This last part is really important. The legal regimes that surround private property in our country put oversight of these privatized services at a remove that makes them hard to truly oversee. And the internal dynamics and incentives of for-profit or private enterprises requires more, not less oversight. It is precisely because there is a profit motive, or even at non-profits, there is private ownership of the enterprises that allows management to act more or less arbitrarily within often nebulously-defined standards, that the public needs to closely monitor how privatized services–which are supposed to be providing a public good, not generating a profit–are operating.
Then this story popped up in Rich Miller’s Capitol Fax, quoting the Tribune:
Illinois pays a lot of money to these not-for-profits because it’s cheaper than doing the job itself. But doing so has created a large lobby that works to perpetuate itself…
•James Hogan, with Cornerstone Services Inc. The nonprofit serves the physically and mentally disabled in Will and Kankakee counties. He received a 1 percent raise in 2009 and a 25 percent raise in 2010, taking his total pay to in excess of $244,000. Those raises came during a time when Cornerstone publicly lamented the difficult fiscal climate of nonprofits, particularly those receiving government grants. […]
•Mary Hollie, with Lawrence Hall Youth Services. The organization provides residential care and other services to at-risk youths in the Chicago area. Hollie received a 7 percent raise in 2009 and a 9 percent raise in 2010, ending the year with nearly $284,000 in total pay.
This is the criticism opponents of public sector unions, like the Illinois Policy Institute and Mayor Emanuel, often make. Public sector unions, undoubtedly powerful lobbies, operate to benefit tens of thousands of middle class (often lower-middle-class) members. The heads of these non-profit and for-profit service providers grow immensely wealthy not only through salaries but also through the relationships they develop as a result of their ability to spend enormous sums on subcontractors and consultants.
Consider this story from the Village Voice, detailing the “non-profit 1%” that thrive on public money, focusing on The Guild for the Blind that provides services for the elderly:
There’s also the issue that the Guild gets a great deal of its money from tax dollars. Might it make sense to compare pay of CEOs of government-bankrolled nonprofits to government salaries? Like Homes for the Homeless, the Guild is largely in the business of processing government funds to provide social services. It is, in essence, a government contractor. And the point of contractors, we’re always hearing (even though it’s often shown to be untrue), is that they’ll lower costs by introducing competition.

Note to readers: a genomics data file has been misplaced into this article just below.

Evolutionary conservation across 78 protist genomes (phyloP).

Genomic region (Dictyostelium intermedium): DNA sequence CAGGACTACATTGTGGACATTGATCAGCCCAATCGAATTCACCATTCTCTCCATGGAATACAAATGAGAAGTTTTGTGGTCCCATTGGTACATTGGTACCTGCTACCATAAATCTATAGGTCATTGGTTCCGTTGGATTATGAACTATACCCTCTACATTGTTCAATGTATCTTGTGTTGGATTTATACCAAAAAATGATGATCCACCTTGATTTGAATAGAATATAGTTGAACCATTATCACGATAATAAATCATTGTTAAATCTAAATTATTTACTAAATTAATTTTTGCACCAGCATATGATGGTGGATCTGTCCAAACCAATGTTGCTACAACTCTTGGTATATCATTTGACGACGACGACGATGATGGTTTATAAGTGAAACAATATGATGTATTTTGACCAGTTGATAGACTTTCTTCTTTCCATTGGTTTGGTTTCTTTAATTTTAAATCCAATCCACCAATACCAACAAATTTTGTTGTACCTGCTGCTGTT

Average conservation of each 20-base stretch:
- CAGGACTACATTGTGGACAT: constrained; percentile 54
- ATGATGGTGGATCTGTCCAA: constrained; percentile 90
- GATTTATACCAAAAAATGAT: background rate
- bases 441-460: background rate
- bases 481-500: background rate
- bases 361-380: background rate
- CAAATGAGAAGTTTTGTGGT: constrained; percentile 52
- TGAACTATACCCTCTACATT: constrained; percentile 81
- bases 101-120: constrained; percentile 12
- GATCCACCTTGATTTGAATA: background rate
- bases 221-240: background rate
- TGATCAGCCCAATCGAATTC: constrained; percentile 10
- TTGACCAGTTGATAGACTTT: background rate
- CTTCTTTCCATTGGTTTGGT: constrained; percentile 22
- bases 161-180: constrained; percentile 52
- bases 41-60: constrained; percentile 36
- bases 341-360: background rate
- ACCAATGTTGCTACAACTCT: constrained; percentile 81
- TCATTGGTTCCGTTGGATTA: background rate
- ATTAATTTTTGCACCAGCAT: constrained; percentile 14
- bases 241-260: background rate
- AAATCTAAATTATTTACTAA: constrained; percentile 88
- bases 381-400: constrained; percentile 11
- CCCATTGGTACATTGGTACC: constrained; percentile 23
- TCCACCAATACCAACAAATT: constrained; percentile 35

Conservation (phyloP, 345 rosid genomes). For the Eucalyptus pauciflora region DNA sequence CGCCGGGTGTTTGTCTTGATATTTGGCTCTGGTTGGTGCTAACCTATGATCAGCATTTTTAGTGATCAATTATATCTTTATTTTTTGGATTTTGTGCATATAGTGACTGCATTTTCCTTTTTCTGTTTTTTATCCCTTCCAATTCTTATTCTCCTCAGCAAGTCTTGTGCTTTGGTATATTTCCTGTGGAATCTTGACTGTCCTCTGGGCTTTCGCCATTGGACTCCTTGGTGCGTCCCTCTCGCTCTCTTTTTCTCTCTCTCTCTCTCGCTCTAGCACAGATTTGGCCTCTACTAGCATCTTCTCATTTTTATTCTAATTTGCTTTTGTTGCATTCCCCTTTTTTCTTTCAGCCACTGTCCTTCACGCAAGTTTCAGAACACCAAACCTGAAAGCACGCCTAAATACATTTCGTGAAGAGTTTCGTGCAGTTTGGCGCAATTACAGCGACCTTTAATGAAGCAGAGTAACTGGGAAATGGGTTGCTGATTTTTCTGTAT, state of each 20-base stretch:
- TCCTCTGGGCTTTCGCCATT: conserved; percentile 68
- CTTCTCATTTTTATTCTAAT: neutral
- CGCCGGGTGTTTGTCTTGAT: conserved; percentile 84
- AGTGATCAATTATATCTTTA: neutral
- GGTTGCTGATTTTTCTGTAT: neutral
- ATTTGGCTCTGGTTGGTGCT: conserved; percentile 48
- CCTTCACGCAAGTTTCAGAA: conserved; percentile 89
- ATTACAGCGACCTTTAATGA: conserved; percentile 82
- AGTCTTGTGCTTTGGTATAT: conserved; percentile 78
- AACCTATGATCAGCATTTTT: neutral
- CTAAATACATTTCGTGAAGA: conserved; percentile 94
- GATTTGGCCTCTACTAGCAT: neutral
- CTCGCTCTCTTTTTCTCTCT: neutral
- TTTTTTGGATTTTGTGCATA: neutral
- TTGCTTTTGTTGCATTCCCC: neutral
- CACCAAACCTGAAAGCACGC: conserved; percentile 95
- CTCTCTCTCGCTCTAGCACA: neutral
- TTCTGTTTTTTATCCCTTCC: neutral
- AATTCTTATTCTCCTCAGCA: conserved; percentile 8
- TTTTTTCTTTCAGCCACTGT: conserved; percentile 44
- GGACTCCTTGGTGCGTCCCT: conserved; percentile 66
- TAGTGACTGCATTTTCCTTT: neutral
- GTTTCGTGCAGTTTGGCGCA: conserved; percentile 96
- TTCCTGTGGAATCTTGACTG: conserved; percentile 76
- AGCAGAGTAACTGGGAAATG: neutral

So how are they successfully lowering costs for taxpayers when their CEOs are earning more than “government CEOs” like Mayor Bloomberg ($225,000, though Bloomberg only accepts $1 of that), Governor Cuomo ($170,000), and the president of the United States?
It’s an excellent question. The media loves beating up on so-called “union bosses” (an absurd phrase in itself) who make supposedly immense salaries. But take as an example one of the most besieged public sector unions, the American Federation of State, County and Municipal Employees (AFSCME) Council 31. Council 31 is made up of 60,000 members across the state, which the organization must service. It is responsible for more than $30,000,000 in assets, and directly employs more than 200 people. In other words, it is an immense organization, much, much larger and with more rigid statutorily-defined duties to its constituencies than either of two non-profits mentioned in that Tribune article.
Each of the two non-profit CEOs described in the Tribune article up there makes almost twice what the Executive Director of the Council earns.
Where are the Illinois Policy Institute, the Civic Federation, and Commercial Club on this one? Why aren’t they decrying privatization? Why aren’t they beating up on these non-profits in breathless reports?
Because privatization isn’t about efficiency, not in most cases; it is about neoliberal accumulation through dispossession–disinheriting the public of a good in order to concentrate more wealth. The idea that privatization brings more efficiency may be sincerely held by those politicians who support it and the advocates who argue for it; but the social dynamics that put such immense pressure on the state to privatize itself is a function not of reasoned debate on public policy, but the neoliberal drive to dispossession. The potential wealth to be extracted by assuming public services and operating them to generate wealth–holding costs as low as possible–is too great to be ignored. The commonweal simply cannot withstand that pressure, particularly because those services most rapidly privatized are those needed by the most powerless.